Off the pitch it seems Tottenham Hotspur Football Club wants to gatecrash the party and it could be Liverpool they are fighting with for an invite. Years of inertia, existing in Arsenal’s shadow, have finally seen Spurs commit to a more ambitious future.
After a clumsy flirtation with the idea of a move to the Olympic site at Stratford, their new stadium project (below) — due for completion in readiness for 2018/19 — will conveniently outstrip the capacity of Arsenal’s Emirates by one thousand seats.
The foundations are already in place for an architecturally stunning 61,000-seater on a footprint next to the existing White Hart Lane site. With abundant corporate hospitality and London weighting on ticket prices, Spurs’ increased matchday revenues puts Liverpool’s shorter-term Main Stand extension in the shade for aspiration and acumen. FSG would have to deliver on a seemingly shelved idea to redevelop the Anfield Road Stand to reach such capacity.
Liverpool, regardless of league position, will always dwarf Spurs as an internationally-renowned football club and brand so the plans for Anfield look somewhat home-spun by comparison. Spurs’ Chairman Daniel Levy, not always lauded by Tottenham fans for dealings in the transfer market, has woken to the fact that narrowing the gap — on Liverpool and others — is reliant on a stadium equivalent to Europe’s finest.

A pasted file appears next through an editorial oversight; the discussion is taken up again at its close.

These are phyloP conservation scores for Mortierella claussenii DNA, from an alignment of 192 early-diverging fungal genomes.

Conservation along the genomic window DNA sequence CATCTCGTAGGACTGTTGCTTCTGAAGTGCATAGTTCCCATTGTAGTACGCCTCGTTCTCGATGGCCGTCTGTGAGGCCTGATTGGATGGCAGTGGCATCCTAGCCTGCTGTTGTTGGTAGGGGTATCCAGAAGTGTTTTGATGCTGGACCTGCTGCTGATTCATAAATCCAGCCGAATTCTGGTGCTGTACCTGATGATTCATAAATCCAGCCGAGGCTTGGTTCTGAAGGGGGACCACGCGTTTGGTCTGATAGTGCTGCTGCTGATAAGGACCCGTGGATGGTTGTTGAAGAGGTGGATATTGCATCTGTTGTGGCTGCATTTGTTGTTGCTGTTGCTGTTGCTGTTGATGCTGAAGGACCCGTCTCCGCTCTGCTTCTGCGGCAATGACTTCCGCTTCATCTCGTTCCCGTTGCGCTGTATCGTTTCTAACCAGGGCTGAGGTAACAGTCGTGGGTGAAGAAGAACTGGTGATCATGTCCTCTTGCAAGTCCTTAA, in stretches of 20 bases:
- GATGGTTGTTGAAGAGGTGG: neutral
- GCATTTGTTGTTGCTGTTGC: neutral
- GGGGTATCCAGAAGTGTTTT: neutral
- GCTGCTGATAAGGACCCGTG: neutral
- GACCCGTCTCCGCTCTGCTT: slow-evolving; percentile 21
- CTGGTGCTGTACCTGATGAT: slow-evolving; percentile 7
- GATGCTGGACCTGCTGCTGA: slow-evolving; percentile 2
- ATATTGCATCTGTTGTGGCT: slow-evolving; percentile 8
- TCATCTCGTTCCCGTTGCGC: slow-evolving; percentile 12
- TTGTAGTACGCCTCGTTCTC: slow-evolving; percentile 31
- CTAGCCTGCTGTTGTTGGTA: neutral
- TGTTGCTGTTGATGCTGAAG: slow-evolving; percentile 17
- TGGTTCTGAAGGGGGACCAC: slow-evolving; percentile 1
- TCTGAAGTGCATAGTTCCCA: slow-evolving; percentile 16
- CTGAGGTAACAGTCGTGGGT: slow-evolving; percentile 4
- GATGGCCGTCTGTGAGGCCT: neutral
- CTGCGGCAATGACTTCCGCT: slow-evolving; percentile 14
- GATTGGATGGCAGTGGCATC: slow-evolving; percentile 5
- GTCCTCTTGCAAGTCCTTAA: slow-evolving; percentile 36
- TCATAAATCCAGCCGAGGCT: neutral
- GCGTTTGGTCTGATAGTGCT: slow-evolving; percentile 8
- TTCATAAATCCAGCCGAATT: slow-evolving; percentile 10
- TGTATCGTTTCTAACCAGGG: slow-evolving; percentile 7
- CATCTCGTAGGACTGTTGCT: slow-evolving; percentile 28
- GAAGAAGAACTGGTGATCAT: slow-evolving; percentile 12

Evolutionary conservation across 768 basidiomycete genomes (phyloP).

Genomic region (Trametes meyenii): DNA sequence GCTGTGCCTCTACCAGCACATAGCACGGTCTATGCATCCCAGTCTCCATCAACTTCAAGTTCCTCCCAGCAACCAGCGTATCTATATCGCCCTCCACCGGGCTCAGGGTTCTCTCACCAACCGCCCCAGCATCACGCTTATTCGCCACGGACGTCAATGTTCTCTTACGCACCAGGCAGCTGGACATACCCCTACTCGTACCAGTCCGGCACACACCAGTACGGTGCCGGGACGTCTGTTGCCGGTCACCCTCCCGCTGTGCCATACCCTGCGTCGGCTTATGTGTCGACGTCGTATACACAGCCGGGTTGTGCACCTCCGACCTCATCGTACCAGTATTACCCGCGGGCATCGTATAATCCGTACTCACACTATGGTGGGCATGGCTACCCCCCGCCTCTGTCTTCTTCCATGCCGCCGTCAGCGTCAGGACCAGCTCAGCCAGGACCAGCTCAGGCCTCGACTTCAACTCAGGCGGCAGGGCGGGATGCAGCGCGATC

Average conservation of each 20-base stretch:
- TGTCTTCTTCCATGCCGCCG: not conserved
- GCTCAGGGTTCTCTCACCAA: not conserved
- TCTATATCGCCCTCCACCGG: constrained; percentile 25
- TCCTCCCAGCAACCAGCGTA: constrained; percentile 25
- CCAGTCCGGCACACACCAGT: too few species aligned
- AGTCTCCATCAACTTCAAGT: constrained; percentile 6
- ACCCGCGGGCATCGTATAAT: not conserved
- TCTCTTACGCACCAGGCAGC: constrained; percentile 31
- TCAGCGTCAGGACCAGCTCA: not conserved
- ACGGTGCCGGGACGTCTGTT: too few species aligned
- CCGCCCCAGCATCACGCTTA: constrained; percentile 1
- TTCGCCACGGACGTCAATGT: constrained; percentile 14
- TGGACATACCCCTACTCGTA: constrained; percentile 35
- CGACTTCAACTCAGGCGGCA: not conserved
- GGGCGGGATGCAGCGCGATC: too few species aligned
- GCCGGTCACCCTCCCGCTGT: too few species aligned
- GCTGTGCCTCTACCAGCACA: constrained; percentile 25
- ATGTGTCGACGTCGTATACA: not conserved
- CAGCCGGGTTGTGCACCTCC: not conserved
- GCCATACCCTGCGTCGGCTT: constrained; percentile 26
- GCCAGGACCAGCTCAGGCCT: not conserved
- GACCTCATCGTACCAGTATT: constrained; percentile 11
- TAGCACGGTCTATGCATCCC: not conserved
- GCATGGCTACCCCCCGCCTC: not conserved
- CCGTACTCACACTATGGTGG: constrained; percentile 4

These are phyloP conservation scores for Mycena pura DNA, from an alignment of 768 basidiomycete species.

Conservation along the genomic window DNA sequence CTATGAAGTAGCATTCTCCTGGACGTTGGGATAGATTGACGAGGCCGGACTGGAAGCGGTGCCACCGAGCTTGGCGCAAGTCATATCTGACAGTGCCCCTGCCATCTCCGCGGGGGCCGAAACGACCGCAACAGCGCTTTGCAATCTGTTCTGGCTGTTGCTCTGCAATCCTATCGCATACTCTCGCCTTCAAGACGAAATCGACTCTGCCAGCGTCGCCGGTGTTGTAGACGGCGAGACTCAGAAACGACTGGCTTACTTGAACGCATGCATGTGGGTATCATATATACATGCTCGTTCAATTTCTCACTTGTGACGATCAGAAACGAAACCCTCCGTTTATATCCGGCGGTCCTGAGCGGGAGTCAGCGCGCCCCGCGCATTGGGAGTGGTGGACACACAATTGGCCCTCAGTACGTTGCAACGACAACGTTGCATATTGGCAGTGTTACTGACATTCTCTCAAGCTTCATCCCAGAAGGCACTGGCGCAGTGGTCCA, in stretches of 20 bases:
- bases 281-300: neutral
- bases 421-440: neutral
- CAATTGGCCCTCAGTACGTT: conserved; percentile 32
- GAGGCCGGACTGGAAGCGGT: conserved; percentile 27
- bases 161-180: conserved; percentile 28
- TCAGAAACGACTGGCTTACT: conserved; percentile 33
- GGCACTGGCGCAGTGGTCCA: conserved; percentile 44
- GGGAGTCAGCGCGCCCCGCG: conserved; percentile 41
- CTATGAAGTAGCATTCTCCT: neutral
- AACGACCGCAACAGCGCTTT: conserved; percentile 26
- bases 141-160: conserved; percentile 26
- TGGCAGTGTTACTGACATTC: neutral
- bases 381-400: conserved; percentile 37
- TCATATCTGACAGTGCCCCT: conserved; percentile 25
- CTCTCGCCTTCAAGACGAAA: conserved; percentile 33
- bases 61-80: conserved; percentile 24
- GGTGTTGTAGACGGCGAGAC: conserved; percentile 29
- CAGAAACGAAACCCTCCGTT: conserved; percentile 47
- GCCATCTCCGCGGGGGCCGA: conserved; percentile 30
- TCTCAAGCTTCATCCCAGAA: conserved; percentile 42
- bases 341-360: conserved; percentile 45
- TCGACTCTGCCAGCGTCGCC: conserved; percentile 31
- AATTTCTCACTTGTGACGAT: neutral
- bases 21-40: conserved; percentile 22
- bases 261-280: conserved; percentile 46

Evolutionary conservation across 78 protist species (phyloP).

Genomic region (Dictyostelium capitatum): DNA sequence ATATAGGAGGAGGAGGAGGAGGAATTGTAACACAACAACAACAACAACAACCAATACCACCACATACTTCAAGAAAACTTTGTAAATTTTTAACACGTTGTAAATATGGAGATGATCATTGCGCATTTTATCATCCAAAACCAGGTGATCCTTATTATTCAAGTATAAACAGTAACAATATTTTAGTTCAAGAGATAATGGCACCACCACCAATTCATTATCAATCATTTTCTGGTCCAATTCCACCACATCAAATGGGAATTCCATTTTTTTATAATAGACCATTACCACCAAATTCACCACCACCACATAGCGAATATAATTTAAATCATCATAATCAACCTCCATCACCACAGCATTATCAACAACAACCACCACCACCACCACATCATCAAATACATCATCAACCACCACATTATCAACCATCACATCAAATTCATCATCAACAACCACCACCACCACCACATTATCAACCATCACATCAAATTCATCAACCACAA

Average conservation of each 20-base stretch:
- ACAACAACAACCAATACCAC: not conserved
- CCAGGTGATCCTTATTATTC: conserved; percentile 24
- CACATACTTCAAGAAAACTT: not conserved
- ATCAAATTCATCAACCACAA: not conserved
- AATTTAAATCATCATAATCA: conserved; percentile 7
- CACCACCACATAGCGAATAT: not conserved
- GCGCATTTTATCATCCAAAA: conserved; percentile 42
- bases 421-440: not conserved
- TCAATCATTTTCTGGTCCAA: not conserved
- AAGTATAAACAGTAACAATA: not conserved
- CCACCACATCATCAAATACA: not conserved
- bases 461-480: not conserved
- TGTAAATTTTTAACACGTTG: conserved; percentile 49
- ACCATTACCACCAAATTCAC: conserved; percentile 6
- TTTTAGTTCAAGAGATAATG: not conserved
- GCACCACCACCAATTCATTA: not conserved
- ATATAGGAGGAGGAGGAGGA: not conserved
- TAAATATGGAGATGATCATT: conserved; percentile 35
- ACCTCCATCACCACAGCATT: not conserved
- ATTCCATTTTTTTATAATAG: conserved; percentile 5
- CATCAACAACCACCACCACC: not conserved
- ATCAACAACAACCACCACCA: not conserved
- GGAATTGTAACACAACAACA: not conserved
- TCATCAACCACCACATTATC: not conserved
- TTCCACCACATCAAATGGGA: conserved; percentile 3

Spurs’ “Glory Glory” days were more fleeting and are rooted even more firmly in the past than those of Liverpool FC. The “Lilywhites” reigned during the early sixties, winning a league and cup double in 1961 but despite a sustained status as a cup side in the 1980s; Spurs have developed a reputation, not unlike Liverpool over the last decade, as a club notable only for its history.
Though it is an unpalatable thought, to outsiders the two clubs are, for now, still bracketed together as mere pretenders to the traditional “top four”.
This however can change quickly. With the innovation and driving force of Klopp and Pochettino behind them, Liverpool and Spurs could easily break the monopoly at the top of English football and soon. There isn’t the same appetite or energy when you conjure in your mind the snarl of Mourinho, the frown of Wenger or the heavy eyes of Manuel Pellegrini.
Everything in this league is up for grabs and, in the wake of last weekend’s statement of intent in Manchester, for Liverpool it feels like a critical time to push on.
Pics: David Rawcliffe-Propaganda-Photo